Officials in Washington are making a concerted push to develop bilateral ties with what is Central Asia’s third-largest economy, Turkmenistan.
Earlier this week, the United States Agency for International Development (USAID) launched the project dubbed "Future Growth Initiative".
The initiative is expected to help local businesses create new jobs, improve skills, and increase sales and exports in targeted sectors, including information and communications technologies, food processing, carpets, and leather and handicraft goods. According to the agency’s statement, it will provide Turkmenistan’s leading firms and organizations with forward-thinking strategies ‘‘to achieve their goals through collaborative, cost-shared activities".
USAID has been active in Turkmenistan since 1992 after the country became independent. In 2019, the agency helped the Central Asian country establish its first private accredited food safety lab, to reduce the time and cost of exporting goods and provide local businesses with access to once-elusive foreign markets.
During the Tuesday’s meeting, which brought together at least 30 representatives of Turkmen businesses, officials from USAID offered to link local entrepreneurs to high-growth markets.
At the same time, the U.S. ambassador believes Turkmenistan is a promising market for businesses though they are thousands of miles apart.
“Our aim is not just to create a network here in Turkmenistan or to link Turkmen businesses regionally with Central Asian partners, but to look beyond to the U.S. and other international firms to establish vital partnerships and attract investment,” said Matthew S. Klimow, U.S. Ambassador to Turkmenistan, according to a statement published to the agency’s website on Tuesday.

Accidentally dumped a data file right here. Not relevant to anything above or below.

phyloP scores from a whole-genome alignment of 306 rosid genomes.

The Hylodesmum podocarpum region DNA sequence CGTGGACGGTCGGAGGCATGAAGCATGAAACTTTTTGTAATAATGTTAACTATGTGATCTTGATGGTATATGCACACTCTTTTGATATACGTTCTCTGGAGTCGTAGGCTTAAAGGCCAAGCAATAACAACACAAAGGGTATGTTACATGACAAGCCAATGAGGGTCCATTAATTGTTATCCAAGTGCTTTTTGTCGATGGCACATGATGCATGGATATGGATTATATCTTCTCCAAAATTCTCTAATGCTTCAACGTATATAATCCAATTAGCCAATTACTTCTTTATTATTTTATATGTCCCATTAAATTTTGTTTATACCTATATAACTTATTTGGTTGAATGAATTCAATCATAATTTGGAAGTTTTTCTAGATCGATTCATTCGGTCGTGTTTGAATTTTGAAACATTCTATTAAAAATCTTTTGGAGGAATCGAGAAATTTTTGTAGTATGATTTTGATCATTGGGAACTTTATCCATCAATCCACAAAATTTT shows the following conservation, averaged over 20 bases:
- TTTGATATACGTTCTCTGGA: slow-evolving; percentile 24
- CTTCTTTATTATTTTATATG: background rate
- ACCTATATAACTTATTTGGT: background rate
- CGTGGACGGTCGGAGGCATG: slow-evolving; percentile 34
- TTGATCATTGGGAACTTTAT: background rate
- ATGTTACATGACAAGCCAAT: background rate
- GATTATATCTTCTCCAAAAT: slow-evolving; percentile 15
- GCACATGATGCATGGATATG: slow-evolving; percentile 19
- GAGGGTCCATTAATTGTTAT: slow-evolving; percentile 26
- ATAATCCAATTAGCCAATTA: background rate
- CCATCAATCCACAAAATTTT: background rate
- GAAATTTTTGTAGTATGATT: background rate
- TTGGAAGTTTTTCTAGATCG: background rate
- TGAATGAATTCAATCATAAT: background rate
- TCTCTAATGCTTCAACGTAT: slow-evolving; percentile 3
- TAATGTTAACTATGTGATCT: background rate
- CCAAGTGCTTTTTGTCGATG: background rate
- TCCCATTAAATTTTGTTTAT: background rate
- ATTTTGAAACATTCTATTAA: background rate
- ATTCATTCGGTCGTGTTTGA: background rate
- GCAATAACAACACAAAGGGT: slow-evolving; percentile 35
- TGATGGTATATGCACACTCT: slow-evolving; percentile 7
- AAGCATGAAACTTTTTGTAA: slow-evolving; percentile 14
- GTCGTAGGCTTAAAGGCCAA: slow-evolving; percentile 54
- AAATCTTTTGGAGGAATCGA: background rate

A former Soviet republic of about 5.4 million people and a gross domestic product (GDP) of $37.9 billion as of 2017, Turkmenistan today is Central Asia’s third-largest economy, behind Kazakhstan and Uzbekistan, according to U.S. government statistics. While agricultural exports comprise a sizeable portion of its economy, 25 percent of the country’s GDP is primarily derived from hydrocarbons, particularly natural gas – the bulk of which goes to China and Russia.
Officials in Washington have repeatedly offered that Turkmenistan should diversify its gas export base.
Last year, U.S. President Donald Trump expressed hope that Turkmenistan will be able to take advantage of new gas export opportunities to the West, referring to a document signed by the region’s five countries, which include Turkmenistan, to resolve the status of the Caspian Sea.
“The people of the United States of America and its businesses continue to look for new directions to strengthen our economic cooperation with Turkmenistan,” the American president wrote in a letter to his Turkmen counterpart, Gurbanguly Berdimuhamedow.
Turkmenistan has never had much luck selling its gas to Europe as it would require a pipeline that passes underneath the waters of the Caspian to Azerbaijan, Georgia and Turkey, and further west to Europe. Such a project was already announced in 1996 and now it is known as Trans-Caspian underwater gas pipeline.
The unresolved status of the Caspian Sea, however, dashed any hopes of launching of the project. In 2018, Ashgabat had a hope after the leaders of Azerbaijan, Iran, Kazakhstan, Russia and Turkmenistan finally signed an agreement on the status of the sea’s waters. At the same time, the contract for the project was never signed except for the contract signed in 1999 by General Electric, Bechtel and Turkmenistan’s government to study the proposed pipeline route.